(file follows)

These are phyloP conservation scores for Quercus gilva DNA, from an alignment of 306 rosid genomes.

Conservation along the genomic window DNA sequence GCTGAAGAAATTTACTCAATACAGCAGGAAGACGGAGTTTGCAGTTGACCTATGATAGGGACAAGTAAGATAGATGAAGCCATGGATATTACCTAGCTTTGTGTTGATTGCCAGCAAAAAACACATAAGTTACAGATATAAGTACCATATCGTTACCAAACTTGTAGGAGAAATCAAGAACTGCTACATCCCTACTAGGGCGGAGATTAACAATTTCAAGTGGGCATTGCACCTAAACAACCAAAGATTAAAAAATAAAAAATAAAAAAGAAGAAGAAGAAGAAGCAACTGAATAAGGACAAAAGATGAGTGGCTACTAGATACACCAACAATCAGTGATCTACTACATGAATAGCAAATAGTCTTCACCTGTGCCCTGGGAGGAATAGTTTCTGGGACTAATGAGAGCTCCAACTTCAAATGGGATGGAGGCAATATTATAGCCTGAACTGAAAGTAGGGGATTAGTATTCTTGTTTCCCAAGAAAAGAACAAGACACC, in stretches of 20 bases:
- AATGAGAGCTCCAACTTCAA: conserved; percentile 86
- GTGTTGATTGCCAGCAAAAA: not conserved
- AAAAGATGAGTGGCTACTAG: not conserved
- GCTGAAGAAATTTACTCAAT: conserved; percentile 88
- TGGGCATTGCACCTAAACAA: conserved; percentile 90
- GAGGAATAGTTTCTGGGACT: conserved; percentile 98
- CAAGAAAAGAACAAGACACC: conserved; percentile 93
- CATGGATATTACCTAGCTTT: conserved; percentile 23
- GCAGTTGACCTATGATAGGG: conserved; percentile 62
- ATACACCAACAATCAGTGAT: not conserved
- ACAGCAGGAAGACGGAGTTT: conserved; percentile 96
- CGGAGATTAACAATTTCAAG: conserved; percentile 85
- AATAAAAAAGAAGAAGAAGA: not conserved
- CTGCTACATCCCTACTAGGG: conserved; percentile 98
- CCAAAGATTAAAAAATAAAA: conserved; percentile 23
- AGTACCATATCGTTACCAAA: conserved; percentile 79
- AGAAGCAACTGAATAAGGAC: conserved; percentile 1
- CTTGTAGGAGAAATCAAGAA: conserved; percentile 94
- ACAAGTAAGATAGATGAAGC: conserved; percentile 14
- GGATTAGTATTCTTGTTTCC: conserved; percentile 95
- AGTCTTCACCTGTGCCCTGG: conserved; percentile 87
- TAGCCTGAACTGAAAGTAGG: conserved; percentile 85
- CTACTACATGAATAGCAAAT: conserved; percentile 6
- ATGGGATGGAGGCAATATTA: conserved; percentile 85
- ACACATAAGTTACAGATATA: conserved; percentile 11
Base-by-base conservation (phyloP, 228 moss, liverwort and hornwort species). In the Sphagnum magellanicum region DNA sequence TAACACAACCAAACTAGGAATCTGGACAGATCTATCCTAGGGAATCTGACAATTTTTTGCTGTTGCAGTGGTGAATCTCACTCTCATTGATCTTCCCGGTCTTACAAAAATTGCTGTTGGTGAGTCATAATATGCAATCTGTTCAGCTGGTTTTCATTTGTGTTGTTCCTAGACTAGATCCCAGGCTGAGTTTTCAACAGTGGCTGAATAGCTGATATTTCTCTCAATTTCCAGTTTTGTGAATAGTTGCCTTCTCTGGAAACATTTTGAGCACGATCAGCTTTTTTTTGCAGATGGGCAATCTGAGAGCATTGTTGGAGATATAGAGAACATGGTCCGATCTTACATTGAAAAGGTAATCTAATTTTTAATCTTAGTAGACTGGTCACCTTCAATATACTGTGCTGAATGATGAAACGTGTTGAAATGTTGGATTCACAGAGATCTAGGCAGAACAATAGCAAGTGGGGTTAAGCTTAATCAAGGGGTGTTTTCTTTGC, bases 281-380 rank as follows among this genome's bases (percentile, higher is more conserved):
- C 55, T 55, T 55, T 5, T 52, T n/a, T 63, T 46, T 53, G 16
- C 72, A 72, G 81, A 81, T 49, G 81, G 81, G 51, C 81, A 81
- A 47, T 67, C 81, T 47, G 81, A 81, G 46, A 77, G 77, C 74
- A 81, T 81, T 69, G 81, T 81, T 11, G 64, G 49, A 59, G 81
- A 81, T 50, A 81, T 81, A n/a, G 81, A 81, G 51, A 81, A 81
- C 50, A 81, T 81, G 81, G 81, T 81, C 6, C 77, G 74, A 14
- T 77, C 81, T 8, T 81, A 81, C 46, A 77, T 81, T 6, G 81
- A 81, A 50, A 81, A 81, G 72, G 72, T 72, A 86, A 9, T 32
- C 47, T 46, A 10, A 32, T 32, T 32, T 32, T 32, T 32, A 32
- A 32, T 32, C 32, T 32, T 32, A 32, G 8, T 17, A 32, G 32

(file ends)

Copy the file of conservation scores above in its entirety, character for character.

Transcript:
These are phyloP conservation scores for Quercus gilva DNA, from an alignment of 306 rosid genomes.

Conservation along the genomic window DNA sequence GCTGAAGAAATTTACTCAATACAGCAGGAAGACGGAGTTTGCAGTTGACCTATGATAGGGACAAGTAAGATAGATGAAGCCATGGATATTACCTAGCTTTGTGTTGATTGCCAGCAAAAAACACATAAGTTACAGATATAAGTACCATATCGTTACCAAACTTGTAGGAGAAATCAAGAACTGCTACATCCCTACTAGGGCGGAGATTAACAATTTCAAGTGGGCATTGCACCTAAACAACCAAAGATTAAAAAATAAAAAATAAAAAAGAAGAAGAAGAAGAAGCAACTGAATAAGGACAAAAGATGAGTGGCTACTAGATACACCAACAATCAGTGATCTACTACATGAATAGCAAATAGTCTTCACCTGTGCCCTGGGAGGAATAGTTTCTGGGACTAATGAGAGCTCCAACTTCAAATGGGATGGAGGCAATATTATAGCCTGAACTGAAAGTAGGGGATTAGTATTCTTGTTTCCCAAGAAAAGAACAAGACACC, in stretches of 20 bases:
- AATGAGAGCTCCAACTTCAA: conserved; percentile 86
- GTGTTGATTGCCAGCAAAAA: not conserved
- AAAAGATGAGTGGCTACTAG: not conserved
- GCTGAAGAAATTTACTCAAT: conserved; percentile 88
- TGGGCATTGCACCTAAACAA: conserved; percentile 90
- GAGGAATAGTTTCTGGGACT: conserved; percentile 98
- CAAGAAAAGAACAAGACACC: conserved; percentile 93
- CATGGATATTACCTAGCTTT: conserved; percentile 23
- GCAGTTGACCTATGATAGGG: conserved; percentile 62
- ATACACCAACAATCAGTGAT: not conserved
- ACAGCAGGAAGACGGAGTTT: conserved; percentile 96
- CGGAGATTAACAATTTCAAG: conserved; percentile 85
- AATAAAAAAGAAGAAGAAGA: not conserved
- CTGCTACATCCCTACTAGGG: conserved; percentile 98
- CCAAAGATTAAAAAATAAAA: conserved; percentile 23
- AGTACCATATCGTTACCAAA: conserved; percentile 79
- AGAAGCAACTGAATAAGGAC: conserved; percentile 1
- CTTGTAGGAGAAATCAAGAA: conserved; percentile 94
- ACAAGTAAGATAGATGAAGC: conserved; percentile 14
- GGATTAGTATTCTTGTTTCC: conserved; percentile 95
- AGTCTTCACCTGTGCCCTGG: conserved; percentile 87
- TAGCCTGAACTGAAAGTAGG: conserved; percentile 85
- CTACTACATGAATAGCAAAT: conserved; percentile 6
- ATGGGATGGAGGCAATATTA: conserved; percentile 85
- ACACATAAGTTACAGATATA: conserved; percentile 11
Base-by-base conservation (phyloP, 228 moss, liverwort and hornwort species). In the Sphagnum magellanicum region DNA sequence TAACACAACCAAACTAGGAATCTGGACAGATCTATCCTAGGGAATCTGACAATTTTTTGCTGTTGCAGTGGTGAATCTCACTCTCATTGATCTTCCCGGTCTTACAAAAATTGCTGTTGGTGAGTCATAATATGCAATCTGTTCAGCTGGTTTTCATTTGTGTTGTTCCTAGACTAGATCCCAGGCTGAGTTTTCAACAGTGGCTGAATAGCTGATATTTCTCTCAATTTCCAGTTTTGTGAATAGTTGCCTTCTCTGGAAACATTTTGAGCACGATCAGCTTTTTTTTGCAGATGGGCAATCTGAGAGCATTGTTGGAGATATAGAGAACATGGTCCGATCTTACATTGAAAAGGTAATCTAATTTTTAATCTTAGTAGACTGGTCACCTTCAATATACTGTGCTGAATGATGAAACGTGTTGAAATGTTGGATTCACAGAGATCTAGGCAGAACAATAGCAAGTGGGGTTAAGCTTAATCAAGGGGTGTTTTCTTTGC, bases 281-380 rank as follows among this genome's bases (percentile, higher is more conserved):
- C 55, T 55, T 55, T 5, T 52, T n/a, T 63, T 46, T 53, G 16
- C 72, A 72, G 81, A 81, T 49, G 81, G 81, G 51, C 81, A 81
- A 47, T 67, C 81, T 47, G 81, A 81, G 46, A 77, G 77, C 74
- A 81, T 81, T 69, G 81, T 81, T 11, G 64, G 49, A 59, G 81
- A 81, T 50, A 81, T 81, A n/a, G 81, A 81, G 51, A 81, A 81
- C 50, A 81, T 81, G 81, G 81, T 81, C 6, C 77, G 74, A 14
- T 77, C 81, T 8, T 81, A 81, C 46, A 77, T 81, T 6, G 81
- A 81, A 50, A 81, A 81, G 72, G 72, T 72, A 86, A 9, T 32
- C 47, T 46, A 10, A 32, T 32, T 32, T 32, T 32, T 32, A 32
- A 32, T 32, C 32, T 32, T 32, A 32, G 8, T 17, A 32, G 32